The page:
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Every dram is a story, and when we decided to write our own orignial fables of flavors, we went for epic and fantastic.
The Romans called such feats of creativity 'magnum opus,' while the French use 'chef-d'oeuvre.' We proudly call them Flaviar Originals, and this Tasting Box features three such blockbusters with wildly different casts, settings, and plots.
Larga Vida XO Rum is a neo-noir, bittersweet tropical tale with an all-star troupe of Rums from Barbados, Dominican Republic, Guadeloupe, Guatemala, Guyana, Jamaica, Mauritius, Panama, Trinidad, and Colombia. They were carefully cast, separately finished in different types of wood (new oak, toasted & charred oak, ex-Merlot & Cabernet Sauvignon, and Sherry), and married into a complex and rounded neon-lit offering that will please both the rookies and the seasoned Rum-heads.
Corn Trooper, on the other hand, is a wild road trip feature with an all-American cast of fine performers. It's a story of seven craft Bourbons from seven US states that takes you across the country and shows what America tastes like. Washington, Colorado, Texas, South Carolina, Kentucky, Michigan, and New York brought their terroirs, temperaments, and twists. All teamed up in one 700% United Craft Bourbon.
Then, there's Hercules Mulligan, the dram of intrigue and standing for what one believes. The lad behind the name was an actual revolution-era tailor, drinker, soldier, and spy who worked with Alexander Hamilton and saved George Washington's life - twice. The courageous concoction is a ready-to-drink Old Fashioned, a masterful blend of American Rye Whiskeys and Caribbean Rums (most popular Spirits at the time), tailor-made bitters, and fresh ginger. Simple in nature, yet utterly complex and delightful.
Let this box of Club-original fine Spirits take you on a trip of Flaviar's flavors.
1) Hercules Mulligan was an 18th Century Irish immigrant who ran his sartorial business at 23 Queen Street in Lower Manhattan leading up to and following the American Revolution. His most frequent customers were British officers who trusted his friendly and talkative demeanor. Plus, our Agent Double-Oh-Needle offered them the finest Spirits that loosened their lips and revealed many a secret.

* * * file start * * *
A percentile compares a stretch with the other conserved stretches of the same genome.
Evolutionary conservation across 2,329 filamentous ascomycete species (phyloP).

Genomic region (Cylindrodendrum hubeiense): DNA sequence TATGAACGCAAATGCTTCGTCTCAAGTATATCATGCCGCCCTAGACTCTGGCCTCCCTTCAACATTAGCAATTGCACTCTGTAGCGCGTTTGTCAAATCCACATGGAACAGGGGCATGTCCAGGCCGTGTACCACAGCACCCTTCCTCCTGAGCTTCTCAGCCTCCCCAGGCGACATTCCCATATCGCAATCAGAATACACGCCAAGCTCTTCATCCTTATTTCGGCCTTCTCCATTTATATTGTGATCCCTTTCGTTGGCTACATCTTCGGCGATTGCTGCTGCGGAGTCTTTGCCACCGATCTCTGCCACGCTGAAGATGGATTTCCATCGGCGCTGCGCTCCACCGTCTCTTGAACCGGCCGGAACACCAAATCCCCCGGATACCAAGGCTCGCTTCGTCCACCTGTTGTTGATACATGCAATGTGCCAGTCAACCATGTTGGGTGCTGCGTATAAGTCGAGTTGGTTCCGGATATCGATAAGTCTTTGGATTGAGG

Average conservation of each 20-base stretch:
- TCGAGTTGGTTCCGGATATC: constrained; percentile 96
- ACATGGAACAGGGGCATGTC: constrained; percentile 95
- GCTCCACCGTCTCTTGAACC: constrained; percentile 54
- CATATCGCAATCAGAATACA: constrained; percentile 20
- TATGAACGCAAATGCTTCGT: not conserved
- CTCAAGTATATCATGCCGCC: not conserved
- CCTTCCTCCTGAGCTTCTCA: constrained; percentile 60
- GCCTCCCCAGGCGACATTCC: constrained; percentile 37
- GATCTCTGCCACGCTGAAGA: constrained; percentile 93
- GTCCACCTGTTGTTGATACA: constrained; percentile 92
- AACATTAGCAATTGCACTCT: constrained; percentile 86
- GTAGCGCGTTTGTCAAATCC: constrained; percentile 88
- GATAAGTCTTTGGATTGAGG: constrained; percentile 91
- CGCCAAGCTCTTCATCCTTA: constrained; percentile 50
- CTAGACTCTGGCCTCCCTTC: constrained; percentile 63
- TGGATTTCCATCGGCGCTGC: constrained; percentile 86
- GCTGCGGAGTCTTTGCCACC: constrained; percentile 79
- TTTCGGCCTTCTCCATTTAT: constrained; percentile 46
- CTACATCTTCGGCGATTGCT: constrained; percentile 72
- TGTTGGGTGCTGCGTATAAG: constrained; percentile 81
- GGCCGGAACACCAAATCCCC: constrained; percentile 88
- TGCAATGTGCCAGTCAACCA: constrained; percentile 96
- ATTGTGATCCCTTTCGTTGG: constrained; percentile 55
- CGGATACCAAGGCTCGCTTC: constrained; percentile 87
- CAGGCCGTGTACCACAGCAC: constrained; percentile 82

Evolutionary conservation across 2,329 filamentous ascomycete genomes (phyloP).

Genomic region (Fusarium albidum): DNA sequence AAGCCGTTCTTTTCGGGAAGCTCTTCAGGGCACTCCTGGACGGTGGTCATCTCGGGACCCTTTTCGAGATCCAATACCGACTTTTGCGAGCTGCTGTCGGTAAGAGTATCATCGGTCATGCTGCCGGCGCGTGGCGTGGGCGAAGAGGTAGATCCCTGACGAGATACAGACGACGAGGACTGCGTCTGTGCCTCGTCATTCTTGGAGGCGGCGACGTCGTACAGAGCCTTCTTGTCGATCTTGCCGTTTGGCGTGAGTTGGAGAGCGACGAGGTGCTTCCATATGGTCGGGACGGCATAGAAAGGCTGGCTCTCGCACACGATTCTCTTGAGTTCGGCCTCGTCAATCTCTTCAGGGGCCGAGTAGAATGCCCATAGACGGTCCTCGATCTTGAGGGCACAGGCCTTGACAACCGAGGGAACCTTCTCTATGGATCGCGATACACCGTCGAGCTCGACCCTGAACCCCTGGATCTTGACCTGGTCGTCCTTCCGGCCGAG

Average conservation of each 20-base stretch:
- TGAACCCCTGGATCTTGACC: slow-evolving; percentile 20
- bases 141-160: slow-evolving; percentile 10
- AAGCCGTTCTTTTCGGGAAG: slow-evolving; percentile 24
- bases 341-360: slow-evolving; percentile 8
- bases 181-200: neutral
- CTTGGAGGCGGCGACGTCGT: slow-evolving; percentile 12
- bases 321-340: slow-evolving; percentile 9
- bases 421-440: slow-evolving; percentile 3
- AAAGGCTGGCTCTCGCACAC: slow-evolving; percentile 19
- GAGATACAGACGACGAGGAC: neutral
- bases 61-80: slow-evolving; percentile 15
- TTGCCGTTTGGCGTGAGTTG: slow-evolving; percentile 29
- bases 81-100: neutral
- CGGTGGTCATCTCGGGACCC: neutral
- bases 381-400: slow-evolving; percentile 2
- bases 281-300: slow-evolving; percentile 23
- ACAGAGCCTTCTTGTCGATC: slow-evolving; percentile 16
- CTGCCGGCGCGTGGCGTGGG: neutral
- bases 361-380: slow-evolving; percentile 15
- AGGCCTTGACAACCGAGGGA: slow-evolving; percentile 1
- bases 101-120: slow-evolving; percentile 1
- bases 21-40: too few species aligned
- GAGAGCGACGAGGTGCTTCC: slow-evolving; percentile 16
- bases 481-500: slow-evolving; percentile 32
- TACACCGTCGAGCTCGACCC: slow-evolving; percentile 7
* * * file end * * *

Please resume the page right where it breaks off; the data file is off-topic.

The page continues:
2) If the center of our galaxy had a signature scent, it would be Rum. Yup, astronomers studying a giant cloud in the Milky Way found a substance called ethyl formate, a chemical that smells suspiciously like Rum.
3) At any given time, there are more barrels of Bourbon in Kentucky than there are people. The population of the Bluegrass State is about 4.4 million. Today there are more than 5 million barrels of Bourbon sitting in the rick-houses of that Old Kentucky Home. That's nearly 300 bottles of Bourbon per person, or about 60 gallons each.
4) Rum is why we measure alcohol proof. To make sure Rum wasn't watered down, it had to be "proven" by soaking gunpowder with it. If it was "overproof" (higher than 57.15 % vol.), then the gunpowder would ignite, but if it wouldn't, it was "underproof."
5) Bourbon rules refer to manufacturing methods rather than location. Bourbon must be matured in new and charred American white oak casks for at least 2 years. If the bottle has no age statement, the Bourbon is at least 4 years old. No coloring or flavoring of any type is allowed, and the mash bill must contain at least 51% corn.
6) The Spirit de jour during the American Revolution was Caribbean Rum, while Whiskey was already gaining popularity. A couple of Founding Fathers even had their own distilleries with George Washington producing over 10,000 gallons of Whiskey and Brandy every year. On average, Americans drank five gallons of distilled Spirits per year after the war ended. The first distillery in New York was founded in 1640 by the Dutch settlers who produced a new-world version of their grain-based Gin. Soon, a merry tavern culture boomed.
7) Rum used to be accepted as a form of currency in Europe and Australia, a practice we should probably bring back into fashion.
8) Rye Whiskey is made from mash that is at least 51 percent rye. The grain gives Rye Whiskey its spicy, sometimes peppery, and bitter flavor. It was a big seller before Prohibition, and after decades in obscurity, it's fashionable again.